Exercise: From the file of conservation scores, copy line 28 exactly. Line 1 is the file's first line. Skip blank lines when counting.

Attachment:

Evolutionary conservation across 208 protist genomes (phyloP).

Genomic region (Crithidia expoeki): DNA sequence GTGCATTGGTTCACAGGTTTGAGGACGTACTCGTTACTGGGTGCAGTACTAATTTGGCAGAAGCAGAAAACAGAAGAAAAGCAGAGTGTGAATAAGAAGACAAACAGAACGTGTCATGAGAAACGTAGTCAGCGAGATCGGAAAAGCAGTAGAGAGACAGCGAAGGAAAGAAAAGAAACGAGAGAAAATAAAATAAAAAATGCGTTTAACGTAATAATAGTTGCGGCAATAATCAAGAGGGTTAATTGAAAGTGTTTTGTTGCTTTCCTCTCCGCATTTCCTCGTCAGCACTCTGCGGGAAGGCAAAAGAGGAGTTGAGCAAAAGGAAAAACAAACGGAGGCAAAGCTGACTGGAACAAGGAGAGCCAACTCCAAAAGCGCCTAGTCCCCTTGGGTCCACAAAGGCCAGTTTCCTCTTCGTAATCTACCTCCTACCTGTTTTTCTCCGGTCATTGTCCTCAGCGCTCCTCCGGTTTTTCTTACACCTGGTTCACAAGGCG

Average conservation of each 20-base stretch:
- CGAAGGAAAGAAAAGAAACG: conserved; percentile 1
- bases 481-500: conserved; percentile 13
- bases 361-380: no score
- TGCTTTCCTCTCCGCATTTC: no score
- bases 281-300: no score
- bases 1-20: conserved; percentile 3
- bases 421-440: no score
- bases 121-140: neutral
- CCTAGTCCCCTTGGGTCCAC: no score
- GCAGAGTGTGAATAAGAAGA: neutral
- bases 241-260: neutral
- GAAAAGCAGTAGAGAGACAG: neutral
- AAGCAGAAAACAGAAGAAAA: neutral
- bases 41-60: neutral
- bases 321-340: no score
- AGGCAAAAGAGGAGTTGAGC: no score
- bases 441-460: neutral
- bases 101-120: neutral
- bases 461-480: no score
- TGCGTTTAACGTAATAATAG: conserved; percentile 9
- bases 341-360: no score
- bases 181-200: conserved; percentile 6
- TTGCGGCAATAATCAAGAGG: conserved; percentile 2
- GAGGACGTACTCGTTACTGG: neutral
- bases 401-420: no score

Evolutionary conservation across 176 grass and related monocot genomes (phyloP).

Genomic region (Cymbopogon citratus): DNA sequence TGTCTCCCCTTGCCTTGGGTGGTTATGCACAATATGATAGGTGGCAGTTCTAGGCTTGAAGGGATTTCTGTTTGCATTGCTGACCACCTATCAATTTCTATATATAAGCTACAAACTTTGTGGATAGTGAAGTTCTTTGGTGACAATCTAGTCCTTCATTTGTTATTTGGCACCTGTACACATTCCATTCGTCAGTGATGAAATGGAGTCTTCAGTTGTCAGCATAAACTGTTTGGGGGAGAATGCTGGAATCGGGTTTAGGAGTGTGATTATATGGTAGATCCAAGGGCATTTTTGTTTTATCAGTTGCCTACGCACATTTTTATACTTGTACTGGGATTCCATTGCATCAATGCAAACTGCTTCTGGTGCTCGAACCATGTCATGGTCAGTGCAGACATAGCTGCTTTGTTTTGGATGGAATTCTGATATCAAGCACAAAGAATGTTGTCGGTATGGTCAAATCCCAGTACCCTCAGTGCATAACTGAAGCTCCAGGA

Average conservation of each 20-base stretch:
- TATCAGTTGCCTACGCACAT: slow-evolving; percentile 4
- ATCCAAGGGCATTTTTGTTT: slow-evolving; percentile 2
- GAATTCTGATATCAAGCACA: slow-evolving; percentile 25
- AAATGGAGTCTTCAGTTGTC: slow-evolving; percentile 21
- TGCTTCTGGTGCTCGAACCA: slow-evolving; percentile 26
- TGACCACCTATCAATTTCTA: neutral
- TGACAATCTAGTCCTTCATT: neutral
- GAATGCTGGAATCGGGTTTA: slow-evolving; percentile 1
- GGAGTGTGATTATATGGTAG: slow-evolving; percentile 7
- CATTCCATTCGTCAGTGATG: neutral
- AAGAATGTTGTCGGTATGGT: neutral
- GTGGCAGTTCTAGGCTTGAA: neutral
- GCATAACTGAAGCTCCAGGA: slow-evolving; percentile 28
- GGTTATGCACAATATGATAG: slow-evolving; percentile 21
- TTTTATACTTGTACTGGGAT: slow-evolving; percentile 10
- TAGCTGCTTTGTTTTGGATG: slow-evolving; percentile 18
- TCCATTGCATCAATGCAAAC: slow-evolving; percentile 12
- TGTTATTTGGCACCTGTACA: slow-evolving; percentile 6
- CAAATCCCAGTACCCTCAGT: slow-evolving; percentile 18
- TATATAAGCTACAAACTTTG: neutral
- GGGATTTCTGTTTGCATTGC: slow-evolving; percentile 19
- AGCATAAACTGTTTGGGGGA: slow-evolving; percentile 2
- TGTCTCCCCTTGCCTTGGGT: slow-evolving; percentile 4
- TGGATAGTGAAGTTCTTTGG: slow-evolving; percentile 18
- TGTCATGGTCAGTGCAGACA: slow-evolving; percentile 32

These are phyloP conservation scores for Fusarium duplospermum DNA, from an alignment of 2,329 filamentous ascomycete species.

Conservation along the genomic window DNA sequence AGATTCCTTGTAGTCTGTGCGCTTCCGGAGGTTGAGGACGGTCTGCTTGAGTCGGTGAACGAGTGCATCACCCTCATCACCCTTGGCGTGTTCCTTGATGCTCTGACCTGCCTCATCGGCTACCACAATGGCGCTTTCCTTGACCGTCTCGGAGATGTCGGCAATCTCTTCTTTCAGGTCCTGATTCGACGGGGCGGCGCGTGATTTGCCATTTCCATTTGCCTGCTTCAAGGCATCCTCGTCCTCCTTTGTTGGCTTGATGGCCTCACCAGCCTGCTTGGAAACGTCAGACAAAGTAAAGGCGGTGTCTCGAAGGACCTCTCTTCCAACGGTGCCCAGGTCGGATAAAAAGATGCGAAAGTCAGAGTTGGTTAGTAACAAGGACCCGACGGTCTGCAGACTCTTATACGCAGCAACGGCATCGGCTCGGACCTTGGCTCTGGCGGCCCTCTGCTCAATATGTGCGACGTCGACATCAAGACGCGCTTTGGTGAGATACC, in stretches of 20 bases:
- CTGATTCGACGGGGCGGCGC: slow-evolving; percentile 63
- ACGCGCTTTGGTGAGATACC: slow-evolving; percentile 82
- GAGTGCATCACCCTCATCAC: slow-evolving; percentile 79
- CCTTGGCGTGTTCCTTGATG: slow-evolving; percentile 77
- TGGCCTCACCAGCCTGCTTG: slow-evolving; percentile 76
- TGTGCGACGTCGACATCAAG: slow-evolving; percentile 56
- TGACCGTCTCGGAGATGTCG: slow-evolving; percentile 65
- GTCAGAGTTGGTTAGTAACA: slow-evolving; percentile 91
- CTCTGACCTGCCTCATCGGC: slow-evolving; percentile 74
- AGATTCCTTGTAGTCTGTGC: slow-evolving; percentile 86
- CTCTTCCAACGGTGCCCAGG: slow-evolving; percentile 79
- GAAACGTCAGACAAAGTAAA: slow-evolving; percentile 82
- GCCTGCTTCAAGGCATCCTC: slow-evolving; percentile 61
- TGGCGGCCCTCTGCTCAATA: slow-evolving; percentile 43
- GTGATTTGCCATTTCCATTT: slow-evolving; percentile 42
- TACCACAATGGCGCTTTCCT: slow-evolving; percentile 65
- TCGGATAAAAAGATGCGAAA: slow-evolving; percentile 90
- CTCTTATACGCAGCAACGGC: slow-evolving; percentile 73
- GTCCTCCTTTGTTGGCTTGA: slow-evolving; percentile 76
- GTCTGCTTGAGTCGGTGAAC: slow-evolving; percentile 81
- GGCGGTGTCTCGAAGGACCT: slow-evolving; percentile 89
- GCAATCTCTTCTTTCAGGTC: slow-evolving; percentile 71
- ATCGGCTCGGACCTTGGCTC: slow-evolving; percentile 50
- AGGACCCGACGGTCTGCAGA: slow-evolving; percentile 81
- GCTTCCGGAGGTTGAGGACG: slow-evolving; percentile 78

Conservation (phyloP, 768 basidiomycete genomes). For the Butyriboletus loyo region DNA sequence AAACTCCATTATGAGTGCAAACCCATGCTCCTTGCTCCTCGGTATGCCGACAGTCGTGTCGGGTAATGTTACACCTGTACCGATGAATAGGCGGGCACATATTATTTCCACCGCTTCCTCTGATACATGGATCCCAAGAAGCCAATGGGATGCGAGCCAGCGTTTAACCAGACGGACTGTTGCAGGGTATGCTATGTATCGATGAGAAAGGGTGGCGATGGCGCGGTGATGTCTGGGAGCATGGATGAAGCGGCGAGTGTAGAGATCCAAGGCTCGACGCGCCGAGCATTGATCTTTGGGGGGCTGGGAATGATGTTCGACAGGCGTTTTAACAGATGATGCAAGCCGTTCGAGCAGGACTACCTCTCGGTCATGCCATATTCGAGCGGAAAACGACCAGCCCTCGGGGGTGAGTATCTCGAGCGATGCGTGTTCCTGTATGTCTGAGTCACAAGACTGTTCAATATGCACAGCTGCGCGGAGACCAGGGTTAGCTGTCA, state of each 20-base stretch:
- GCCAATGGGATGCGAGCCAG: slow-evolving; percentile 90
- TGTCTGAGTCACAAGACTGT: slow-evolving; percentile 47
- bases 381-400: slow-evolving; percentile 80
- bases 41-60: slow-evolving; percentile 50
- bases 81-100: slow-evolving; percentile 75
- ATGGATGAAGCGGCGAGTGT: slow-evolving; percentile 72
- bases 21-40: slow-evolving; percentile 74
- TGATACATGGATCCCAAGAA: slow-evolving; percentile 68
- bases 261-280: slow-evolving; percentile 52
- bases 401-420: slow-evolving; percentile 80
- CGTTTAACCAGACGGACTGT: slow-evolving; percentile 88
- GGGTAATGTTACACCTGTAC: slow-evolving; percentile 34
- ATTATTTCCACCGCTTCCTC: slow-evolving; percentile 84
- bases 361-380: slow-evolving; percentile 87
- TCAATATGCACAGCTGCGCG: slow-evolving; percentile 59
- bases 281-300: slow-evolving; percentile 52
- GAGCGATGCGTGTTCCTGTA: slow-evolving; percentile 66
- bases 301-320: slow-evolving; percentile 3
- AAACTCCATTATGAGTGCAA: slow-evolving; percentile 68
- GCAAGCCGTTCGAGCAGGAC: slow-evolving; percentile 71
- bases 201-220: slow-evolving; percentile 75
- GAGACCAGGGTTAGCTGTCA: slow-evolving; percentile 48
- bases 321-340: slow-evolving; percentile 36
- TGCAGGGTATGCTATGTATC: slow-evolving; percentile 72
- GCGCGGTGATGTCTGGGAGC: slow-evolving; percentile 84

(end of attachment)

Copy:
- bases 401-420: no score